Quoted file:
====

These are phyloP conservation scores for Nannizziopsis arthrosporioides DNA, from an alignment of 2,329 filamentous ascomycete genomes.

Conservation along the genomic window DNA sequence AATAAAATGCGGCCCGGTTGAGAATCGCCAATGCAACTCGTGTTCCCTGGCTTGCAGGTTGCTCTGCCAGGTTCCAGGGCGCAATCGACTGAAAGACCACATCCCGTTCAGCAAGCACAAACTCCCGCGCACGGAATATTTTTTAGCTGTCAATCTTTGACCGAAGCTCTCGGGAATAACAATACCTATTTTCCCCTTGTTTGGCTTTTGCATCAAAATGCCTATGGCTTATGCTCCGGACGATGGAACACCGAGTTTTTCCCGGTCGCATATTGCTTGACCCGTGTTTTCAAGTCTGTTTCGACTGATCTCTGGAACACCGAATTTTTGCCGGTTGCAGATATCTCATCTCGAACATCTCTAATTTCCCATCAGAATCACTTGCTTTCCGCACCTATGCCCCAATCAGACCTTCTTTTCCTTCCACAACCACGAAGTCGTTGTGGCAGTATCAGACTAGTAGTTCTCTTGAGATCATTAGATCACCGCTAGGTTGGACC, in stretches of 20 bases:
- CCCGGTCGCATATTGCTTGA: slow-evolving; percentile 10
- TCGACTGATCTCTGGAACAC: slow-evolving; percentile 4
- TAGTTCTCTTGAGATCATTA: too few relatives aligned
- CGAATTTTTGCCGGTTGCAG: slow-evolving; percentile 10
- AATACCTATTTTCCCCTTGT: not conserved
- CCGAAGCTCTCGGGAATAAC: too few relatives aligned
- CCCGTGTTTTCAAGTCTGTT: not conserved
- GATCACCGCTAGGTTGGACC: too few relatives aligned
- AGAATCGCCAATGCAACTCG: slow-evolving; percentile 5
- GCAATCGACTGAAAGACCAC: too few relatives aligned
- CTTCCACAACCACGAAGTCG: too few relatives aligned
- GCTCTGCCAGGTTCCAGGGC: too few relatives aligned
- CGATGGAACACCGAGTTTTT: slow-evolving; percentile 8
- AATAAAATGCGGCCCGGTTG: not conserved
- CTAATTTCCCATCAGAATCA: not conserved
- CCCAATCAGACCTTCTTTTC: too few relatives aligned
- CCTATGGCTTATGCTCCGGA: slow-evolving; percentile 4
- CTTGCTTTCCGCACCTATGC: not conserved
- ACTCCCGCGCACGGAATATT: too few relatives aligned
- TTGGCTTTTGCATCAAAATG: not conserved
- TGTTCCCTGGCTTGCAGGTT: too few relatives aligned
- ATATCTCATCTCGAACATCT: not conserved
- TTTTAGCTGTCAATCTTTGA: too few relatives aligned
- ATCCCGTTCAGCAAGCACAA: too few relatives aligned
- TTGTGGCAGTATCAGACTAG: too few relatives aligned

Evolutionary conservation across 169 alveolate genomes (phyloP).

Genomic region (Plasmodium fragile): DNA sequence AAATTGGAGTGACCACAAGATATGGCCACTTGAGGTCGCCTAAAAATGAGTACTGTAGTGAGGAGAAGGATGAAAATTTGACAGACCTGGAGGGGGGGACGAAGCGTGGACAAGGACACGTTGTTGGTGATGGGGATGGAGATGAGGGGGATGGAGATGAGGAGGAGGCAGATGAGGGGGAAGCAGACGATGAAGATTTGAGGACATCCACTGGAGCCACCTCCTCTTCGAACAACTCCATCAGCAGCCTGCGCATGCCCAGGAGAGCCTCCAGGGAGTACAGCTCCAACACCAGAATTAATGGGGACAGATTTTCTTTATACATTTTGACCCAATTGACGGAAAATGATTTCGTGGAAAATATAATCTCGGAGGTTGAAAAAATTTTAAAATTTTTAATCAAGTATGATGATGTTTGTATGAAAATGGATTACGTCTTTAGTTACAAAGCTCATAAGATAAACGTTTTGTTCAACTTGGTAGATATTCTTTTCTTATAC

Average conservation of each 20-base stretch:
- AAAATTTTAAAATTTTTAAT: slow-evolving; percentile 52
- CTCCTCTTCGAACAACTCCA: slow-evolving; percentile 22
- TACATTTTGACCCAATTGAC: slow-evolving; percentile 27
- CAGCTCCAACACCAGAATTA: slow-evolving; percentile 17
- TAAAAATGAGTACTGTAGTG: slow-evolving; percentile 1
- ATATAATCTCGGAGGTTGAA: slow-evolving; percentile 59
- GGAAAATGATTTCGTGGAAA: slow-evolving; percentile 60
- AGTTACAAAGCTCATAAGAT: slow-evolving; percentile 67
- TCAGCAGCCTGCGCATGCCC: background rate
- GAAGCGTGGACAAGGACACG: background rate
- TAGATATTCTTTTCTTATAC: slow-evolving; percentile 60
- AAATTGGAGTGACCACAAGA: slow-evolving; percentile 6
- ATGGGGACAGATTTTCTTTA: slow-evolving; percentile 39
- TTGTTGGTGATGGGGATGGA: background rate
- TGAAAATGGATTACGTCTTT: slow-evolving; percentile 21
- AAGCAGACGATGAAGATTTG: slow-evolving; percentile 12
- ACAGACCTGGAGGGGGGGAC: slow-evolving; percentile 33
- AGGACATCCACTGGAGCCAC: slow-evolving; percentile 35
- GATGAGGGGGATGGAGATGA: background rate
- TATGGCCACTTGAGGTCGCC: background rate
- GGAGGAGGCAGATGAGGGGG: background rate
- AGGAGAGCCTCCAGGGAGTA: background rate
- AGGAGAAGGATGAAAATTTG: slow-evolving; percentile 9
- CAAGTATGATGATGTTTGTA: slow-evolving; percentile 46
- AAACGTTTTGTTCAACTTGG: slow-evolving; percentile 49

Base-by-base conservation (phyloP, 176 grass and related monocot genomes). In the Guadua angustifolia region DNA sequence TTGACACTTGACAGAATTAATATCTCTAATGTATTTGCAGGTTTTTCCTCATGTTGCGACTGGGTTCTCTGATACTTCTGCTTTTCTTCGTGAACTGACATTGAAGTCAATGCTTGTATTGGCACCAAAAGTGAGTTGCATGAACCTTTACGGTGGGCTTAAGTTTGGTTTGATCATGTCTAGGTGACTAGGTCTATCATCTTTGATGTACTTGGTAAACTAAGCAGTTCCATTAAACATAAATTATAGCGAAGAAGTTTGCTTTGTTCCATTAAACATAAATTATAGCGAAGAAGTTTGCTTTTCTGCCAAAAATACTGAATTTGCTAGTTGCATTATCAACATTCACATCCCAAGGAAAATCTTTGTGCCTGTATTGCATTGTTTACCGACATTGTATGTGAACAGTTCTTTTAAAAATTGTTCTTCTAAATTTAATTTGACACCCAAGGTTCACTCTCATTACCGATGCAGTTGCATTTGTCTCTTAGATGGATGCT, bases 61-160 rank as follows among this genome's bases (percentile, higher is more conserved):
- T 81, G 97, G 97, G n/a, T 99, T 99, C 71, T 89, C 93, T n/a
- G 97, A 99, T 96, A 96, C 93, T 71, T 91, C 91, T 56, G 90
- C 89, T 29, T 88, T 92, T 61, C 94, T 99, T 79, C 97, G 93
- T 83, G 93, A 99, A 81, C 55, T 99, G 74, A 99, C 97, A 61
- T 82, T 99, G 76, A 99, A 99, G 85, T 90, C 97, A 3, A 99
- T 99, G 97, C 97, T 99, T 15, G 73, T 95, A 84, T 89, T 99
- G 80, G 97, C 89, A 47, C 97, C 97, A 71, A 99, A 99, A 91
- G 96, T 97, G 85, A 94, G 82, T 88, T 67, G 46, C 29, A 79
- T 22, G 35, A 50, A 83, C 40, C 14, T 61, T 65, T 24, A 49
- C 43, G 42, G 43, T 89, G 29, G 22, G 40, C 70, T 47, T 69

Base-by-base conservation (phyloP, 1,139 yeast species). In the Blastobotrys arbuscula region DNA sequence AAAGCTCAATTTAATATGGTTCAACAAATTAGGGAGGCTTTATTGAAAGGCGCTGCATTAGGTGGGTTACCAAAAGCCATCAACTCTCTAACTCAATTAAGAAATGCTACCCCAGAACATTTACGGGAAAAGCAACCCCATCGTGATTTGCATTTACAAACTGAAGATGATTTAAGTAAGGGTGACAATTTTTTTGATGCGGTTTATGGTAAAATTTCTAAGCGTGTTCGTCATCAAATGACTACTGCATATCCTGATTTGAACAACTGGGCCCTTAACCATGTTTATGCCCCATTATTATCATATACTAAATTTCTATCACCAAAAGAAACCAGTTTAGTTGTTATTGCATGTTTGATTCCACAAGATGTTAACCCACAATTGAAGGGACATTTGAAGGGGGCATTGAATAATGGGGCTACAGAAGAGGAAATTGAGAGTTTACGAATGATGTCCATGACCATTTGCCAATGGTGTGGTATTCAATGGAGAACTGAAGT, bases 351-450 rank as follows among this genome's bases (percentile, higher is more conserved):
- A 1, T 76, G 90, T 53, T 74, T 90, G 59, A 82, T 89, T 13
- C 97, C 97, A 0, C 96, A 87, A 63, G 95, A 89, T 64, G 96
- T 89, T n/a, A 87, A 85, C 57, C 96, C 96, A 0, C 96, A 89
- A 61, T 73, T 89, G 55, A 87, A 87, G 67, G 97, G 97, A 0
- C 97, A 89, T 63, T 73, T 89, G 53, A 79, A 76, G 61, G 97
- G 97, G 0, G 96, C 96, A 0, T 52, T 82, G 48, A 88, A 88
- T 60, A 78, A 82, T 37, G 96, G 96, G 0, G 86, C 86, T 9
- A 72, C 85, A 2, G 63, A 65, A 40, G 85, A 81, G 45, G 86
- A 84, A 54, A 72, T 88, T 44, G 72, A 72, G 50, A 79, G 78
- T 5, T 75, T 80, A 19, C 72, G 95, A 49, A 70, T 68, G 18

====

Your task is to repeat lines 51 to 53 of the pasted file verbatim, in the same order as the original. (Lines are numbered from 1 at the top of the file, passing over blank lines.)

- GGAGGAGGCAGATGAGGGGG: background rate
- AGGAGAGCCTCCAGGGAGTA: background rate
- AGGAGAAGGATGAAAATTTG: slow-evolving; percentile 9